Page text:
- Mike Ives
In May 2007, Sara Mehalick posted a flyer around Burlington. “WANTED: COLLECTIVE MEMBERS,” it read. Soon her Old North End apartment was a hub of community organizing and a distribution point for the worker-run publisher AK Press.
About a year later, Mehalick and her twentysomething friends registered a nonprofit called the “Crash Collective.” A few weeks ago, they rented the ground floor of a house on Bank Street in downtown Burlington, set up a website — crashcollective.org — and posted a message on Front Porch Forum announcing the opening of an “infoshop” geared to “activist organizing and radical projects!”
“The space is here, and we’re looking for people in the community to step in,” Mehalick said Friday afternoon in the infoshop’s bright yellow library.
Four friends sat on the floor amid books by Henry David Thoreau, Howard Zinn and Bill Ayers. In a back room, flannel-clad Brian Sweeny tapped on a MacBook alongside bags filled with bulk spices. “It’s unwieldy,” Sweeny, who is 24, said of the infoshop. “It can go any direction within the mission statement.”
Cindy Milstein, a founding member of Black Sheep Books, a four-year-old Montpelier collective, said the term “infoshop” comes from Europe. The collectively run spaces promote radical and “anti-authoritarian” ideals through education, political discussion and community events. Black Sheep, which pays its $1000 rent through book sales, just moved from an attic above the Langdon Street Café to a more prominent space on State Street in downtown Montpelier.
Mehalick and other Crash Collective organizers say they are modeling their Burlington space on infoshops in Berkeley, Tel Aviv and Phoenix. They plan to host a weekly potluck and a “radical movie night,” share speakers with Black Sheep Books and open a bulk-food purchasing club. One hundred people have joined Crash’s list serve, Mehalick said, and local groups, including the oWL PaRTY, Burlington Permaculture, the Vermont Peace Economy Coalition and the Burlington chapter of Iraq Veterans Against the War, have expressed interest in using the Bank Street infoshop.
Milstein suggests that a string of events in the last 20 years — the fall of communism, the rise of the Zapatistas in Mexico, the 1999 World Trade Organization protests in Seattle, to name a few — has inspired interest in infoshops across the United States. The recent election of Barack Obama, she added, has increased popular interest in community building while exposing a “tremendous amount of social anxiety.”
Milstein, a 50-year-old freelance copy editor who used to live in Burlington, hasn’t yet visited Crash Collective’s downtown digs. But the project reminds her of the Last Elm Café, a radically inclined space on North Street in the Old North End. Crash Collective organizers were only kids when Milstein helped run the Last Elm in the 1990s, but today they embody the same “anti-authoritarian impulse” that was lost when the café closed.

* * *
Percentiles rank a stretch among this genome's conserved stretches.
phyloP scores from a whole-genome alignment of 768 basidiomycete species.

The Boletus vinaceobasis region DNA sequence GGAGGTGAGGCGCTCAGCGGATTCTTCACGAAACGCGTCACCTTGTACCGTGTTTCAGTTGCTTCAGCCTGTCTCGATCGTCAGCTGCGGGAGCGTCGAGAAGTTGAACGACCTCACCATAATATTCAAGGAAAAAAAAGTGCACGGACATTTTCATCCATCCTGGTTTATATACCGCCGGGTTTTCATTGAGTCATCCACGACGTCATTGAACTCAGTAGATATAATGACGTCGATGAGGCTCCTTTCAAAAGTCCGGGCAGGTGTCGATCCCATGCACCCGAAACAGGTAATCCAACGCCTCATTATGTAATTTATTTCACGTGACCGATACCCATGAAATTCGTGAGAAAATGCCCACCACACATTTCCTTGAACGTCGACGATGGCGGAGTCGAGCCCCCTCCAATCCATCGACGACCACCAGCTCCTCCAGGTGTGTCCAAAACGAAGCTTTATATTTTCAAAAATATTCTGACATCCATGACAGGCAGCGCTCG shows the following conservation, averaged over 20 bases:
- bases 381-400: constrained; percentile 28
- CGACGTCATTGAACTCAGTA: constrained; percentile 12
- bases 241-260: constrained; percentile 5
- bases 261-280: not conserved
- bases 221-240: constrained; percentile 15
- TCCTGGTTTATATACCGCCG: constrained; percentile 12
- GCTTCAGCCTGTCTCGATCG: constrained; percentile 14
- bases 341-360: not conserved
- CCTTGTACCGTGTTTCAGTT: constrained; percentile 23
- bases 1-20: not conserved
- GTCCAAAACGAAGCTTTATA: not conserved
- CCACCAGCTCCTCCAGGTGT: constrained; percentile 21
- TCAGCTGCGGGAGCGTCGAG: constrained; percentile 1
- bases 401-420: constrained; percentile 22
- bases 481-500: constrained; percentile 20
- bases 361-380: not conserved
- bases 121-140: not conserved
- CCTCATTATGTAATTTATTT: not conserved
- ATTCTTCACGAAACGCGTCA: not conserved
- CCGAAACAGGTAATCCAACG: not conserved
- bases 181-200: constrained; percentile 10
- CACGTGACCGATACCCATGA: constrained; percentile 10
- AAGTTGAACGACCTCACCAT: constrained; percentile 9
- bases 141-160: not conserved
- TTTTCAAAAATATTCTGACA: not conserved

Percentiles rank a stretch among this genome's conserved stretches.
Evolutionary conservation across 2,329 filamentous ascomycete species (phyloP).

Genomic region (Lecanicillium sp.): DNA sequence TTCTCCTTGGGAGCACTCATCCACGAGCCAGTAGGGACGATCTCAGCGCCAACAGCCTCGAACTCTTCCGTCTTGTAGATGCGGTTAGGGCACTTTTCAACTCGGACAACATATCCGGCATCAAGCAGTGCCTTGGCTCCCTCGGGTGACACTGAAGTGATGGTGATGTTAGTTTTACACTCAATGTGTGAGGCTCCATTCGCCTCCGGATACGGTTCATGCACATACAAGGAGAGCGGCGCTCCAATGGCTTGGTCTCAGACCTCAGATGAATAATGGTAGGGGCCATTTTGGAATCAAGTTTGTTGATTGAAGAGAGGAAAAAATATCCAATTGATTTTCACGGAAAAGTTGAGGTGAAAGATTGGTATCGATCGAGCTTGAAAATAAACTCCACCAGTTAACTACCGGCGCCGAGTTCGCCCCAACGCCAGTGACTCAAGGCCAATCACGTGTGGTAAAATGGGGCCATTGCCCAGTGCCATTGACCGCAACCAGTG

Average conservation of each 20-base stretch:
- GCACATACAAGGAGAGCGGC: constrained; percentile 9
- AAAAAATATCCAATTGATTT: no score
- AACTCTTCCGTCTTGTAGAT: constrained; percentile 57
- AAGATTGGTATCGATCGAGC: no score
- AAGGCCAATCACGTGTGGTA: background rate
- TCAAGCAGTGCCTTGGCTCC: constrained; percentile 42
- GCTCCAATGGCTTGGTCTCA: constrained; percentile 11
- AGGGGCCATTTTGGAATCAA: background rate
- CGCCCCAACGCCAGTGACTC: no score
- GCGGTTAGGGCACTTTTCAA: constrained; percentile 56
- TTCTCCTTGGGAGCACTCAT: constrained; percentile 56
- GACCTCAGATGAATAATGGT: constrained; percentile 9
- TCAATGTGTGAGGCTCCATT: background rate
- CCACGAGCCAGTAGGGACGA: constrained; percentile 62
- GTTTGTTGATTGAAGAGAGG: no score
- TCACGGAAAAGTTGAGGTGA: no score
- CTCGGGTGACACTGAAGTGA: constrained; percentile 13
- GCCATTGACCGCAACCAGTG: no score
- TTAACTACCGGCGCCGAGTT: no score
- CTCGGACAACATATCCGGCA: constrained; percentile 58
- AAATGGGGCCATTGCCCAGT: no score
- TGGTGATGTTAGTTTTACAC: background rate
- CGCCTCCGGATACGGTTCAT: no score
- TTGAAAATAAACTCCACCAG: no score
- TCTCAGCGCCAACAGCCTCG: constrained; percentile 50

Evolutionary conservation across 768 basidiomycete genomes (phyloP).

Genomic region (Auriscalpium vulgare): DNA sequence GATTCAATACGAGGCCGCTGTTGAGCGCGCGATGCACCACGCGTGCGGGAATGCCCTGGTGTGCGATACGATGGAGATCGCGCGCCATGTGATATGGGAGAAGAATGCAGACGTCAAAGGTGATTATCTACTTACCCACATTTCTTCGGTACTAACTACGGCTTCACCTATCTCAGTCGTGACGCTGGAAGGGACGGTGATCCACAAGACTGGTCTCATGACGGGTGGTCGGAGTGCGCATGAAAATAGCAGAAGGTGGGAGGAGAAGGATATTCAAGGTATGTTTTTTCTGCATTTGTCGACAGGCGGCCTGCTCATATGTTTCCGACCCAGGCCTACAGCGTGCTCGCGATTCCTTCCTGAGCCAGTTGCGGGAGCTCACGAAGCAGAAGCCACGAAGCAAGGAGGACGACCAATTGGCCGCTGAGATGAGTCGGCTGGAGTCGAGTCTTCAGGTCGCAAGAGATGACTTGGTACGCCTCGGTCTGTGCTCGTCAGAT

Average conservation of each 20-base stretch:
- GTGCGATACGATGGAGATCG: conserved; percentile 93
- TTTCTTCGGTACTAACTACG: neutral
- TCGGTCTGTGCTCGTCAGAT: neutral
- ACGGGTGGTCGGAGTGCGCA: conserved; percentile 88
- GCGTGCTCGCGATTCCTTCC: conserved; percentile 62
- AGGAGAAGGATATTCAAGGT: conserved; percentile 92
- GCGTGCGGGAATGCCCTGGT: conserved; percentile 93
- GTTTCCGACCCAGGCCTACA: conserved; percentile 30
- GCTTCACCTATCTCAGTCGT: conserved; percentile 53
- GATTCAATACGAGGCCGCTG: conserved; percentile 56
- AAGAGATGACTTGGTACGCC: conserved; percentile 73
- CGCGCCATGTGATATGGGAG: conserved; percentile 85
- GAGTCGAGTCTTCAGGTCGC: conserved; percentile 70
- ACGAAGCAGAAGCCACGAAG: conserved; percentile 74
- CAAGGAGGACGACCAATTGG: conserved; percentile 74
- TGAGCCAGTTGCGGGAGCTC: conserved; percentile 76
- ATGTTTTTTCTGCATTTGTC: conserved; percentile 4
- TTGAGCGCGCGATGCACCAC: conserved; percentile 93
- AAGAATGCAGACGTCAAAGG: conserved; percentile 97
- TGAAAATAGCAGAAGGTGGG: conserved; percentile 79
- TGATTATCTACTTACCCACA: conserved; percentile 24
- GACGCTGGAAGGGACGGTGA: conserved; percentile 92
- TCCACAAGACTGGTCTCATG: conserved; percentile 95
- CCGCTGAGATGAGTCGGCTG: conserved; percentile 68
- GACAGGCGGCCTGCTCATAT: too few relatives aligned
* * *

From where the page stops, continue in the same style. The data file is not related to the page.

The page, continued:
“This is how you build movements and multigenerational projects,” said Milstein, who met some Crash Collectivists a few weeks ago in Montpelier. “People become inspired . . . and want to do it themselves.”
Mehalick, a native of upstate New York who moved to Burlington when she was 17, said the infoshop will fill a void in the radical community. “There’s tons of really alternative art and music venues and interesting coffeeshops like the Radio Bean [in Burlington],” she said. “But there’s no place that’s explicitly a political hub except for the Peace & Justice Center.”
While the nonprofit PJC does have radical literature in its basement, perhaps the closest thing to a Queen City infoshop is the Radio Bean, a coffeehouse on North Winooski Avenue. Radio Bean founder Lee Anderson recalled that he founded the coffehouse, eight years ago, as a gathering place for activists and their ideas. Over time, though, the Bean’s mission expanded into a general embrace of “arts and expression.” (As part-time Burlington resident Mickey Western puts it, Radio Bean supports the “politics of joy.”)
Anderson said he expects the Crash Collective infoshop will be a welcome new forum in Burlington. “Having opinions out in the open lets people know where people in the community stand,” he said. “You have to find where the polar opposites are in order to find that position of equipoise.”
According to Crash organizer Jean Marie Pearce, the collective’s costs — rent, utilities and general operations — will run about $1000 a month. She hopes to cover those expenses with donations from collective members and visitors to the infoshop. In its first month of operation, however, Crash organizers collected less than $400 from about 20 donors.
“Most of us are pretty new to fundraising, and I’m pretty nervous about it,” Mehalick admitted. “But I think that enough people will hopefully be excited about this space that they’ll be excited to help keep it open.”